PancraGEN is a unique, DNA-based, integrated molecular pathology test that assesses the risk of cancer in pancreatic cysts, helping you to optimally manage each individual patient.

By adding PancraGen to first line testing, you can more confidently choose appropriate surveillance strategies or surgical options for patients with pancreatic cysts.

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The Pancreatic Cyst Dilemma

Pancreatic cancer is a serious but rare condition.

Even when diagnosed early, pancreatic cancer has a poor prognosis. Surgery is commonly performed as a cautious approach to treat a suspicious cyst. However surgery comes with risks, including life-long patient morbidities and even mortality.

Yet, recent research has shown that the risk of malignancy in cysts is lower than previously thought. Treatment plans are evolving from surgery to watchful waiting in recognition that many cysts are benign and will remain benign.

Recent studies have shown that up to 80% of surgeries reveal indolent cysts that didn’t necessarily require surgery.5,6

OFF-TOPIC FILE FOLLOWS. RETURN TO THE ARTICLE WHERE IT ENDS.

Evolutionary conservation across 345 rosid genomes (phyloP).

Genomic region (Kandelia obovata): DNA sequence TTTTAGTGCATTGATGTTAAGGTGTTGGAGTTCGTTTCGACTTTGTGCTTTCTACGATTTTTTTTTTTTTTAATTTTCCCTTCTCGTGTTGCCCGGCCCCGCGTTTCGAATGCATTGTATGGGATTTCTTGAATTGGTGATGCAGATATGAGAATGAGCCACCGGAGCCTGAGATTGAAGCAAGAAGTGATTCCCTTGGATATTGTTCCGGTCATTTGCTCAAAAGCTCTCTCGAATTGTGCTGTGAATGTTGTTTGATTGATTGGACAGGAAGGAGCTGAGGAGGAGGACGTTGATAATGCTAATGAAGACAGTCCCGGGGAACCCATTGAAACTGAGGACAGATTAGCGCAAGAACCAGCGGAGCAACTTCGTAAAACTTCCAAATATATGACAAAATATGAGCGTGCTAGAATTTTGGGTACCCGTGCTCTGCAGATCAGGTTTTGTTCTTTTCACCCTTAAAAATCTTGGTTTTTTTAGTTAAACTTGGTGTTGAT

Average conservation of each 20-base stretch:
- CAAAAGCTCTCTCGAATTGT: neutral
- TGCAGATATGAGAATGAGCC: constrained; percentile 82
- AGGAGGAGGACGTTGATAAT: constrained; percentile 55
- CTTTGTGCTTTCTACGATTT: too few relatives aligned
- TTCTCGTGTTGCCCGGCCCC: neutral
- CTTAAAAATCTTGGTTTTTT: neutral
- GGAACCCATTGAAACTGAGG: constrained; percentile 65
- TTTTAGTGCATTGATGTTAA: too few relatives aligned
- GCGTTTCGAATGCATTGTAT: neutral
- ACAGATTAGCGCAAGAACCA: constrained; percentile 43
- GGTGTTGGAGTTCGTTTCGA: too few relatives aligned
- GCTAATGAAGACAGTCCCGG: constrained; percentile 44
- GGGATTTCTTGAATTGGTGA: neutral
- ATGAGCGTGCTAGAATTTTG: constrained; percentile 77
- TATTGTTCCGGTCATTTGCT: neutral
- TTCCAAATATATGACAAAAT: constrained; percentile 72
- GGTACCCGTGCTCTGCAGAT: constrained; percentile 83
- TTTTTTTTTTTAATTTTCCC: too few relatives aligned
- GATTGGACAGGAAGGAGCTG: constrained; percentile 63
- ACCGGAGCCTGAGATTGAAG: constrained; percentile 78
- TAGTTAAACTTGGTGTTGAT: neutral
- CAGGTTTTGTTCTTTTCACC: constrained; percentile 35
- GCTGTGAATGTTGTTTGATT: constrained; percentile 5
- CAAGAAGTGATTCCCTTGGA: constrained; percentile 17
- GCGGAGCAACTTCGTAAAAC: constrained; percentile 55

Today’s standard of care – imaging, CEA, Amylase, Cytology, and patient risk factors – does not always give you the full picture about the risk of malignancy of a pancreatic cyst.1

What if we could help better predict whether a cyst will become malignant or remain benign?

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Seeking Clarity

PancraGEN – the pancreatic cyst risk classifier – can help you answer these questions:

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  1. Al-Haddad MA, Kowalski T, Siddiqui A, et al. Integrated molecular pathology accurately determines the malignant potential of pancreatic cysts. Endoscopy. 2015;47(2):136-146.
  2. V. Chernyak et al, Incidental pancreatic cystic lesions Radiology 2015 274 161-9
  3. BU Wu, et al, Prediction of malignancy in cystic neoplasms of the pancreas: a population based cohort study, Am J Gastro 2014 109 121-9
  4. Loren D, Kowalski T, Siddiqui A, et al. Influence of integrated molecular pathology test results on real-world management decisions for patients with pancreatic cysts: analysis of data from a national registry cohort. Diagnostic Pathology. 2016;11:5. doi:10.1186/s13000-016-0462-x.
  5. Gaujoux S., , Brennan, M., et al. Cystic Lesions of the Pancreas: Changes in the Presentation and Management of 1,424 Patients at a Single Institution over a 15-year Time Period. J Am Coll Surg. 2011 April; 212(4): doi:10.1016/j.jamcollsurg.2011.01.016.
  6. Kaimalkliotis, P., Riff, B., et al. Sendai and Fukuoka Consensus Guidelines Identify Advanced Neoplasia in Patients With Suspected Mucinous Cystic Neoplasms of the Pancreas. Clinical Gastroenterology and Hepatology 2015;13:1808–1815: doi:10.1016/j.cgh.2015.03.017